Starting Strength Weekly Report

December 07, 2020

Abdominable Edition

On Starting Strength
  • Q&A Episode - The Milk Locker – Mark Rippetoe answers questions from Starting Strength Radio fans in another world famous Q&A episode.
  • How a Starting Strength Belt is Made – Blake and Katie, the owners of Dominion Strength Training, show you the meticulous process for manufacturing a Starting Strength weightlifting belt.
  • Accelerating the Power Clean – Starting Strength Coach Phil Meggers discusses the beginning of the power clean and why accelerating the bar is required once the basic positions and movement are learned.
  • Inguinal Hernia And Strength Training by Jonathon Sullivan – A 32 year-old male notices the gradual onset of a heavy “dragging” left groin pain. The pain is intermittent and seems to be associated with coughing, sneezing, or defecation...
  • Re-Thinking Health by Daniel Oakes – Evolutionarily speaking, I suppose you're a successful homo sapiens if you've successfully created successful offspring (or have the luxury to choose otherwise). How much time did...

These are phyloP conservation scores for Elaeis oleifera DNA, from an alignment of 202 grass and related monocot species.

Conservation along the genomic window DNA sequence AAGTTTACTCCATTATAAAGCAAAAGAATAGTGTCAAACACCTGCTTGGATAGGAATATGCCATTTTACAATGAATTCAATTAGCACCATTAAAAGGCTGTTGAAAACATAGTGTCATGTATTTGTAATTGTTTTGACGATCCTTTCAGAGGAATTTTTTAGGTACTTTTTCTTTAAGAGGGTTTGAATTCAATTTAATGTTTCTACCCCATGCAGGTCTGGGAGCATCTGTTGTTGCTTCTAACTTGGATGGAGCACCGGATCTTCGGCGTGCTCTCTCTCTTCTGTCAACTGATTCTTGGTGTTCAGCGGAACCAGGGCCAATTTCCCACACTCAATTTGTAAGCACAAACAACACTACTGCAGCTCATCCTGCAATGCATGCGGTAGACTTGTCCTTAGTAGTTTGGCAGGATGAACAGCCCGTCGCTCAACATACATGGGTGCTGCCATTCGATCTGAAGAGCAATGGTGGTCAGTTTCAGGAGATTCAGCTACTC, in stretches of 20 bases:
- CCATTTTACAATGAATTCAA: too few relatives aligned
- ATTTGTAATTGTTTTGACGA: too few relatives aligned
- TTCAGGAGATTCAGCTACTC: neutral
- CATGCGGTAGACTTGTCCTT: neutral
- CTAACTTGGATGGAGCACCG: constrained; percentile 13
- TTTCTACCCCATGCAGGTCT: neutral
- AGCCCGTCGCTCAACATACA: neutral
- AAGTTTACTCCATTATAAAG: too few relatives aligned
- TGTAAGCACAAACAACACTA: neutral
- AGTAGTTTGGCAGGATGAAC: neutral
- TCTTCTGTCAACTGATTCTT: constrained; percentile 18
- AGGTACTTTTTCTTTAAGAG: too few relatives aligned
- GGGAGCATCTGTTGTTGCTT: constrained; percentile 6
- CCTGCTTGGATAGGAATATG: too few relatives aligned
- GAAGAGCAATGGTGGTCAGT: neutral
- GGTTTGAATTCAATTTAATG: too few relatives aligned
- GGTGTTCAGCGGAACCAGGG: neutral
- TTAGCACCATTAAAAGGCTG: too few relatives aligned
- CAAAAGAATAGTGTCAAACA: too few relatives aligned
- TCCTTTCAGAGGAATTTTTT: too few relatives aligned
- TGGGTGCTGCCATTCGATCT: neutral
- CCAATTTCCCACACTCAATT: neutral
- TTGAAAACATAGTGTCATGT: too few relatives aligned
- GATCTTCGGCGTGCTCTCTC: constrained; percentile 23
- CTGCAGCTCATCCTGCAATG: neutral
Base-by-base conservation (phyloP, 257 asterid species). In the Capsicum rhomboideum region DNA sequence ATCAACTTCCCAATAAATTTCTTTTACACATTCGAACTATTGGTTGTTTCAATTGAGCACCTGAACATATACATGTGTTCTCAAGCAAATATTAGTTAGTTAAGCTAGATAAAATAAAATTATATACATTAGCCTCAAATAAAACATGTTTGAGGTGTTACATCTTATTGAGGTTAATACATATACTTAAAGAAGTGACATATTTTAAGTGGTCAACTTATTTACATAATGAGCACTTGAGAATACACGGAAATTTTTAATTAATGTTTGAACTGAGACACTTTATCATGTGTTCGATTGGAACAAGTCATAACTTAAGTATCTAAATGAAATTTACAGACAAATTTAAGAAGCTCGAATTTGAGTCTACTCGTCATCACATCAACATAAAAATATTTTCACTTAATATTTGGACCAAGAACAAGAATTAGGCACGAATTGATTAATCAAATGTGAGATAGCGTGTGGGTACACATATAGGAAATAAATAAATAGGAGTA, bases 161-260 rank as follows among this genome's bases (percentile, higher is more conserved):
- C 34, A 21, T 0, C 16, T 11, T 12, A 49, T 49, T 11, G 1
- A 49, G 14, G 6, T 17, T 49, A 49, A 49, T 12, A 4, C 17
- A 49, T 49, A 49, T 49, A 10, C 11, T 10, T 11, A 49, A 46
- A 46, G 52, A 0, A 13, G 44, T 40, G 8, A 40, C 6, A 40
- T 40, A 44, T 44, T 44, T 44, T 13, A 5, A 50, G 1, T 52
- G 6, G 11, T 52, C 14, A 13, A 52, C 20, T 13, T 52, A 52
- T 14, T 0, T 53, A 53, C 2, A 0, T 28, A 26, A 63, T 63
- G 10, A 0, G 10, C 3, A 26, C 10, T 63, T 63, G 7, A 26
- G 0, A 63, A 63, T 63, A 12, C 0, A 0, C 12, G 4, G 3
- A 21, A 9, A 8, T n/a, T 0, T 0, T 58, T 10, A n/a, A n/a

• Weekend Archives: Curb Your Veganism by Robert Novitsky– Health fads come and go in developed countries, like ours here in the United States, but some have teeth. Among them, veganism...
  • Weekend Archives: Good vs. Bad Trainers by Mark Rippetoe – When you walk into a gym, how do you know if the guy with “Trainer” or “Coach” on his shirt actually knows what he’s doing? As a member of the lay public...

From the Coaches
  • If you're going to perform the Olympic lifts (i.e., the snatch and clean-and-jerk), you need to front squat. Phil and Becky Meggers of Testify Strength & Conditioning show how it's done.
  • Setting the back in rigid extension in the deadlift can be problematic for some lifters. Phil Meggers covers three cues that can help lifters set their back properly.
Get Involved

In the Trenches

mike sharp sets meet prs
Mike Sharp cleans-and-jerks 90 kg for a PR on his third attempt at the Testify Christmas Classic weightlifting meet this weekend. With this lift, Mike set PRs in both his clean-and-jerk and total. [photo courtesy of Testify Strength & Conditioning]
steven smith second attempt clean and jerk
Steven Smith cleans-and-jerks 48 kg for his second attempt at this weekend's Testify Christmas Classic weightlifting meet in Omaha, NE. [photo courtesy of Testify Strength & Conditioning]
ian pille snatch 105 in competition